The Fed’s and US Treasury’s multi-stage bail-out of AIG provided a massive windfall to a particular class of unsecured creditors, owners of CDS written by AIG.  About $58 bn was paid out by government-bailed AIG to banks headquartered outside the US.  While not all of that money necessarily represents a loss to AIG or to the US tax payer, it is surprising, to say the least, to have official US concern for the well-being of unsecured creditors of US institutions extend to foreign creditors.  An admirable manifestation of internationalism.

          The global financial cardiac arrest that occurred in the second half of September 2008 (and which now has passed), was in my view due more to the sudden dawning of the realisation that most of the leading border-crossing banks headquartered in the north Atlantic region were insolvent (but for the tax payer’s past, present and future favours), that occurred when AIG had to be rescued.  The insurance that banks had bought against default on their bond investments, first from the monolines and then from AIG and similar shadow-banking sellers of shadow-insurance products, turned out to be pretty much worthless.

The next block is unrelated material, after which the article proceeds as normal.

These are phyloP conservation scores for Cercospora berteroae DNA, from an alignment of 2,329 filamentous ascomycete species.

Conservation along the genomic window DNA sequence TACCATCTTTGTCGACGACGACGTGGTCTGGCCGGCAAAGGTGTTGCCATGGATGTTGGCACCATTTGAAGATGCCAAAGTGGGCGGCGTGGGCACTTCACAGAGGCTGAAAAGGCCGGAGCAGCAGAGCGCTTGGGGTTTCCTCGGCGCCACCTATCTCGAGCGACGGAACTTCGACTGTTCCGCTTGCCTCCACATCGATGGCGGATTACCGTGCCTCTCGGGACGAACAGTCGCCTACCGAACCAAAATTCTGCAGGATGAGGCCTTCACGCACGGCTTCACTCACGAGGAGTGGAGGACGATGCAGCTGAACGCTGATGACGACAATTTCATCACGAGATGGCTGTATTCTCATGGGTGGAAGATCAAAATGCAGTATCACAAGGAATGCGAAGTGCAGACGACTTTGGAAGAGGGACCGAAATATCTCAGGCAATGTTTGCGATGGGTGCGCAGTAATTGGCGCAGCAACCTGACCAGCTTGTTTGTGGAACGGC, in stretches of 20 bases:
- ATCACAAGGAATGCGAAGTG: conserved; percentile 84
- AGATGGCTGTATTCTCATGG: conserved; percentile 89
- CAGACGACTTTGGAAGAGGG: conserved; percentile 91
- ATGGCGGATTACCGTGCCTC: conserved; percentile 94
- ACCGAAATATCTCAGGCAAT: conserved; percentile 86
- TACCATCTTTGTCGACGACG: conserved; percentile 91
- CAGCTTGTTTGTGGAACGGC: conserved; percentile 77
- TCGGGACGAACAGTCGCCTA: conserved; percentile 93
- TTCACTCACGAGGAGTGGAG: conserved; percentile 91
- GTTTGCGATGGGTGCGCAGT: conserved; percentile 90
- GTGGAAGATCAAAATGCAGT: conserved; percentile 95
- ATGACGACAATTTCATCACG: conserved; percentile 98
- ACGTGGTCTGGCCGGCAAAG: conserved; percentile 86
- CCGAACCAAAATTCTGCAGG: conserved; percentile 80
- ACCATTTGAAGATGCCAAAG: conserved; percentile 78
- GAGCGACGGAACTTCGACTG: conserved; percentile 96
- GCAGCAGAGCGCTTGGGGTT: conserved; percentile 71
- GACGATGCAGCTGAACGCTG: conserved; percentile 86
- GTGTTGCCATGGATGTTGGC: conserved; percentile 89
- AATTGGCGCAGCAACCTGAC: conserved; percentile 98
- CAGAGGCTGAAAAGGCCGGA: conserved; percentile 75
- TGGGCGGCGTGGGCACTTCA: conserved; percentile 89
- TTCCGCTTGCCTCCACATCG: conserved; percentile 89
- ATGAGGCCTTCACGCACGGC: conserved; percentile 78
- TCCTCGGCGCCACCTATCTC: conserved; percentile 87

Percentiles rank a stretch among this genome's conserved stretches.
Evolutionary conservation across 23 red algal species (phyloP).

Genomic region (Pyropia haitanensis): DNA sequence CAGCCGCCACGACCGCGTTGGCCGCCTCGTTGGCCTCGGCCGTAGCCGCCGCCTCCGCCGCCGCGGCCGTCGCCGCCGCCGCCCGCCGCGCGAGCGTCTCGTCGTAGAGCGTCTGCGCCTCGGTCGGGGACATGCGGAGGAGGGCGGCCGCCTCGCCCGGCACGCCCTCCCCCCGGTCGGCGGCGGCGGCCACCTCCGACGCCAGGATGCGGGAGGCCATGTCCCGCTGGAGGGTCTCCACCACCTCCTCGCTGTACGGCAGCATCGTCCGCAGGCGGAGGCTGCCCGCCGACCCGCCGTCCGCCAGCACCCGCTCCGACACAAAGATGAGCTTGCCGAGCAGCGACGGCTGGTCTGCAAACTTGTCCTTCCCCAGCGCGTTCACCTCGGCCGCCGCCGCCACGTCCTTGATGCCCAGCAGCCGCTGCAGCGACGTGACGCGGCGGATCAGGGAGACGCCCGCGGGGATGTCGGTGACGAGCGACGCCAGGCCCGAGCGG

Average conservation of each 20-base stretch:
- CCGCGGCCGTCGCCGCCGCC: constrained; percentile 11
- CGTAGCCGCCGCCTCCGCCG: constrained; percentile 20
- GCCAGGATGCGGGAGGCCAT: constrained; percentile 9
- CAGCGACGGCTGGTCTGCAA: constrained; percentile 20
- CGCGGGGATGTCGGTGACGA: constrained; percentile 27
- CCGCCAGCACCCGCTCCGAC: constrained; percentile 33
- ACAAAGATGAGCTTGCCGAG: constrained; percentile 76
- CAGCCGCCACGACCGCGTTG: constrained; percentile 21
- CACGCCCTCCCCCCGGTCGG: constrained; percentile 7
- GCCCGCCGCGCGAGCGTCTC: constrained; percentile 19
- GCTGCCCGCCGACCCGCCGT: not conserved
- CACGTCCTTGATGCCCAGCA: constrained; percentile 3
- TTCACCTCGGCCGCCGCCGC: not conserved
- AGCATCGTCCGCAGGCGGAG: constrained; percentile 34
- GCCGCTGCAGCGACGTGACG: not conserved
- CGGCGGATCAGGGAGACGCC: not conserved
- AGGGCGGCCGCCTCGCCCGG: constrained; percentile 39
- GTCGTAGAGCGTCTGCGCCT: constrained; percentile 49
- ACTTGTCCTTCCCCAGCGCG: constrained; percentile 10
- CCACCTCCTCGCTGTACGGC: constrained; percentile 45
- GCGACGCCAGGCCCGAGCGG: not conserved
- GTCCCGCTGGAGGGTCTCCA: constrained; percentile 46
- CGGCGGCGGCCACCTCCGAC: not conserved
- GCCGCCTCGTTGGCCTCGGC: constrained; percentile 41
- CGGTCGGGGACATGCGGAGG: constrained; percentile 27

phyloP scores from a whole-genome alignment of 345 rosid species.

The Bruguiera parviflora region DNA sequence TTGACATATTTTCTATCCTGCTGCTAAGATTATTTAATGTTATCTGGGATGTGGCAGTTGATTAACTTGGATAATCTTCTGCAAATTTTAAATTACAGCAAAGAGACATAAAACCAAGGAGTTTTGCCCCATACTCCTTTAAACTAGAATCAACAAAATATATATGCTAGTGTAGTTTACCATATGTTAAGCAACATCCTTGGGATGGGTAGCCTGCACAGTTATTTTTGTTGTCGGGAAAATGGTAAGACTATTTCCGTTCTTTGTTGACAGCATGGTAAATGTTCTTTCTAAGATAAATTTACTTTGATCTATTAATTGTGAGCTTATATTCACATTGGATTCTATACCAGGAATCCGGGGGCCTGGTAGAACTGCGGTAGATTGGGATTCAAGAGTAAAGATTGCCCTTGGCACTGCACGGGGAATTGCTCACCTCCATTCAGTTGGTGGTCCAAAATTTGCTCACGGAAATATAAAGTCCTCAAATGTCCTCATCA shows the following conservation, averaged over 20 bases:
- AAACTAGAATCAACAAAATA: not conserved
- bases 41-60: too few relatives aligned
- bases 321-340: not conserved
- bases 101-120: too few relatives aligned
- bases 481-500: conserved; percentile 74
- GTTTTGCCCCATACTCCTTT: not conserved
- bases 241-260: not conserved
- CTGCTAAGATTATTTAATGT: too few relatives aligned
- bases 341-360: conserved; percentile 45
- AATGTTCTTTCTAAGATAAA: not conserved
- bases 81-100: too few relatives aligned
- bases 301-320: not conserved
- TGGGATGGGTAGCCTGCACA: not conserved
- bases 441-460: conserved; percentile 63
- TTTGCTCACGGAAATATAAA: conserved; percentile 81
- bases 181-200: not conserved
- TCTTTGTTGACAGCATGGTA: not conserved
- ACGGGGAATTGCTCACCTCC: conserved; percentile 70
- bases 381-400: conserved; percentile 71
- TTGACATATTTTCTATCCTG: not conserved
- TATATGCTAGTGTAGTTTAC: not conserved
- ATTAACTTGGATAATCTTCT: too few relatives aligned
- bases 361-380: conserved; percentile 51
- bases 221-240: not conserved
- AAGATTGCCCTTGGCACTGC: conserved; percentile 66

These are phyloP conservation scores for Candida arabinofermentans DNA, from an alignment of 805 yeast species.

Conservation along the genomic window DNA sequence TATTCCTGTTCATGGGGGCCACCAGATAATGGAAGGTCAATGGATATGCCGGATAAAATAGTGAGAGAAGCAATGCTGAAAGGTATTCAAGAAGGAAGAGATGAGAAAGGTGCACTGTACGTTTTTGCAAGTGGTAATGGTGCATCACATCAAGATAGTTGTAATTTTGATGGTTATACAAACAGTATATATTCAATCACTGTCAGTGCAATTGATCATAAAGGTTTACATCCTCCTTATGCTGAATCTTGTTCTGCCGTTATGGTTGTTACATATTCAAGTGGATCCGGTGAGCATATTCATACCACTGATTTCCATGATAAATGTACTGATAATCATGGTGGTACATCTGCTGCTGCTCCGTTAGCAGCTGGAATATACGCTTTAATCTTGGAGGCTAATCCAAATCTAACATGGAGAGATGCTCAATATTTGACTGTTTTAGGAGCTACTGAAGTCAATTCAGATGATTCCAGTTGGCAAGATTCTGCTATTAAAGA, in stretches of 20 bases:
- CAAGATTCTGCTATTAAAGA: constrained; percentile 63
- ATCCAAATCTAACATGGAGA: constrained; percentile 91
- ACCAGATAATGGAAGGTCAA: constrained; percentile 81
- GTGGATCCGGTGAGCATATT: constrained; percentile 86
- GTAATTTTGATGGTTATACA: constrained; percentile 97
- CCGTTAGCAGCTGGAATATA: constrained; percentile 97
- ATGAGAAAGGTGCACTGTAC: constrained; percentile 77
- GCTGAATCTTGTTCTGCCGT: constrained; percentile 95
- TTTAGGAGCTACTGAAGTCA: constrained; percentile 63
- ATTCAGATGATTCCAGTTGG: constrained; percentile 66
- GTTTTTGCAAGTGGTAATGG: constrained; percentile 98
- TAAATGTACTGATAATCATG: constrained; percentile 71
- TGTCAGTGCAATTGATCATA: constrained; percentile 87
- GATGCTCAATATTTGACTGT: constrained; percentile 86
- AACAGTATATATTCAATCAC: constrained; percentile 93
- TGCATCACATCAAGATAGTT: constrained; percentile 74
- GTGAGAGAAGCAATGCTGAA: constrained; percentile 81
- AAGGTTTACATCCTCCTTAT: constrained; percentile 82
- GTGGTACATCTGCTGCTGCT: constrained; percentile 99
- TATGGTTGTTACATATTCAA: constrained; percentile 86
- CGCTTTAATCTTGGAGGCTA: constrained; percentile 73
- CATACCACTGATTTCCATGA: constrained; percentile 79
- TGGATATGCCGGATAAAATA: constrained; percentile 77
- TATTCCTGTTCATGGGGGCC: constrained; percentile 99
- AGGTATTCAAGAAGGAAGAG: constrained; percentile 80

The fear that followed the markets’ realisation that the banking sector faced an insolvency rather than a liquidity problem did not abate when Treasury Secretary Paulson presented his first TARP proposal to the Congress.  This consisted of three A4 sheets, which said: “I want $750 bn.  I want it now.  I will use these funds for good works, but I cannot tell you what these will be.  Don’t ask any questions.  And you cannot sue me.” This political blunder convinced many that the Treasury Secretary was out of his depth.  When the initial request was turned into a 300 page regular pork-laden Congressional document, the market breathed a sigh of relief.  But when Congress then turned down this proposal at the first time of asking, the markets realised that the Congress was childish and irresponsible.